Steps to Build a More Flexible Supply Chain

Flexible Supply Chain

Flexibility is an absolutely crucial asset for any business, especially one that relies on a supply chain of any sort. If this was ever in any doubt, it has now been made starkly apparent in the wake of COVID-19. This virus has been destructive to countless businesses. Moreover, the ones that have been able to survive (and in some cases thrive) are those that have been able to remain adaptable with a more flexible supply chain.

Steps to Build a More Flexible Supply Chain

In some rare instances, this has meant completely changing the business model by offering a new service or product with tools readily available. More often, it has meant developing a flexible supply chain that can meet increased customer demand, even as a lot of infrastructures are failing.

Ways to Create a Flexible Supply Chain

A flexible supply chain needs shorter lead times. The ability to change quickly to meet changes in demand and the market, in general, is another benefit. So how do you go about achieving this? Here are some key factors you can influence.

1. Managing Costs

Keeping costs down is critical. Not only does this mean that you can operate either with very low orders or at close-to-capacity, but it also means you can weather any storms and that you have reserve funds to help with resilience. This comes down to everything from the services you use, to the way that you anticipate and prevent avoidable errors.

2. Customer Support and Tracking

Also important is to actively track customer issues and be ready to respond to them. One way you can do that is with the right software: programs like Zendesk can provide you with early warning signs regarding customer issues and give you the foresight you need to respond quickly and meet the customers’ expectations.

For example, if you’re shipping products with inferior batteries, you might be able to spot that problem within the first 50 customers instead of the first 5,000. This makes a huge difference to the overall response your product gets and in turn that can change the momentum you launch with and your subsequent growth.

This has a huge impact on your efficiency, meaning that you can spend less time dealing with returns and issues, and more time reacting to “what’s next.” Of course, it is also another way to manage costs that is often overlooked.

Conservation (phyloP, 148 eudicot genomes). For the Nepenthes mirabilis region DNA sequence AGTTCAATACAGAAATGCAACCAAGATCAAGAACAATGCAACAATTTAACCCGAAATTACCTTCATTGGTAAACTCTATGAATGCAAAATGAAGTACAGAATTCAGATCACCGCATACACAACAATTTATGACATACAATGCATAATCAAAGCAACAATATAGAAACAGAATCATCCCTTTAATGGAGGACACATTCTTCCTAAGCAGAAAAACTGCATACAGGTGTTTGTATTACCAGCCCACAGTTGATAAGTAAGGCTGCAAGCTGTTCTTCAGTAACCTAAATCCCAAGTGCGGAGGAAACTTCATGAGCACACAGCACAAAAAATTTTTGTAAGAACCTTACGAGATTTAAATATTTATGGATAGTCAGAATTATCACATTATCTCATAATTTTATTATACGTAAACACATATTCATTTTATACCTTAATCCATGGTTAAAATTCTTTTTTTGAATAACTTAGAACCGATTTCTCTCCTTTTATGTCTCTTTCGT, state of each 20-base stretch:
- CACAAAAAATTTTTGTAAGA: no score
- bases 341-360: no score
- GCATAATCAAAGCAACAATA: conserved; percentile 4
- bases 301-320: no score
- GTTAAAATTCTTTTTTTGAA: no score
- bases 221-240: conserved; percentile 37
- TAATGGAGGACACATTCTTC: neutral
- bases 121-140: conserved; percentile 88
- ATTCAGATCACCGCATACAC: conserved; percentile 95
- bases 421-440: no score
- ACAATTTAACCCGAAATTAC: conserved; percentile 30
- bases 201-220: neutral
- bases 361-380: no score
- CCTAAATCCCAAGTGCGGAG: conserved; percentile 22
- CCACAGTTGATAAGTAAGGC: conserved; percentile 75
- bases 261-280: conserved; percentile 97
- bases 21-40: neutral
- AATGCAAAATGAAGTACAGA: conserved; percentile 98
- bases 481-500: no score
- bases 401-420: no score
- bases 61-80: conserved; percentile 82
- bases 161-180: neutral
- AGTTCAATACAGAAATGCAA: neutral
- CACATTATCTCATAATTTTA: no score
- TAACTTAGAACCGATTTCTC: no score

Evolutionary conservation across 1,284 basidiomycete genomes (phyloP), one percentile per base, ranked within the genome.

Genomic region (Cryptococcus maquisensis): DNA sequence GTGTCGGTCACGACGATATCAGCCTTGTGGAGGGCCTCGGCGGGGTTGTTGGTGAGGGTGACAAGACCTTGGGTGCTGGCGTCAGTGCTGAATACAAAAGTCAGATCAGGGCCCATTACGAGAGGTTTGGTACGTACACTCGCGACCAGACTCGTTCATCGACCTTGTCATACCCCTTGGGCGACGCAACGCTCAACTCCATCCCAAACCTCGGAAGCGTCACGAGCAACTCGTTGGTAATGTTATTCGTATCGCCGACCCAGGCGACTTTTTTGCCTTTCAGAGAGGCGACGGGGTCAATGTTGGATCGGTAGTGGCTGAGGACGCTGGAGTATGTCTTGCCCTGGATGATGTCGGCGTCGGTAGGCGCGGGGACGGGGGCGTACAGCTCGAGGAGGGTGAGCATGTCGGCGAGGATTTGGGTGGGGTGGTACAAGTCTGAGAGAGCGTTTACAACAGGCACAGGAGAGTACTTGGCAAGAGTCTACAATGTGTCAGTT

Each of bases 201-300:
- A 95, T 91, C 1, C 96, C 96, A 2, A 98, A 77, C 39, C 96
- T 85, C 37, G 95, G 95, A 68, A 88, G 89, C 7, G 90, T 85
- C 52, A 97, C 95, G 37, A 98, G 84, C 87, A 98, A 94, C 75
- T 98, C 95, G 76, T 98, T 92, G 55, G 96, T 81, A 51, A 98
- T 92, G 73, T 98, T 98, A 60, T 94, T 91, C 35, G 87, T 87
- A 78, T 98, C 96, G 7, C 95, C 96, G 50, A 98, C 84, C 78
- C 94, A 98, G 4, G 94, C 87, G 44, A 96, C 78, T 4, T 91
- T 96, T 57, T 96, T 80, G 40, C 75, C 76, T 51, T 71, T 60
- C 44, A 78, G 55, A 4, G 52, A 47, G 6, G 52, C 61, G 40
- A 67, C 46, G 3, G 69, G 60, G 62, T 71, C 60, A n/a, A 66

3. Sales Channel Strategy

It’s not just about leaving everything in the hands of your 3PL solution. Just as important is that you do your bit by having the right products and pushing them correctly. Don’t just react to the market demand: try to create that demand with your marketing, such that you are already adapted to perfectly match it!

After the initial burst of sales that come with a successful campaign, hardware products invariably start to see their sales slow down. It’s important to plan past this point to avoid a permanent plateau. You can’t rely indefinitely on the direct-to-consumer model; you need to have additional sales channels lined up. So identify additional ways to reach a wider audience and take a look at the options for online and brick-and-mortar retail outlets that cater to your niche. Particularly with the brick and mortar options, you need to start this process as early as possible. Do it when you have a good number of orders coming in still to prevent a lull and to help encourage partners.

Even then though your job isn’t done! Once the product is on the shelves, you need to drive demand using a good marketing and PR strategy. No matter how much buzz you can generate in the early stages of your product design, that won’t sustain you indefinitely. Eventually, you need to fall back on traditional methods to keep those sales coming and to turn your good idea into a successful business.

4. Shorter Customer Lead Time

It is critical that you be able to get products in the hands of consumers as quickly as possible. This can once again be achieved with the right technology and the right 3rd party companies to work with.

But the simple fact of the matter is that the quicker you can respond to an order, the leaner your business will be.

Christopher Morgan Fulfillment Center Services

Christopher Morgan Fulfillment has access to more than 600,000 square feet of professionally managed, secure, dry storage space, warehousing & distribution in Milwaukee and in all regions of the United States.

Our facilities are located in:

  • New Berlin, Wisconsin
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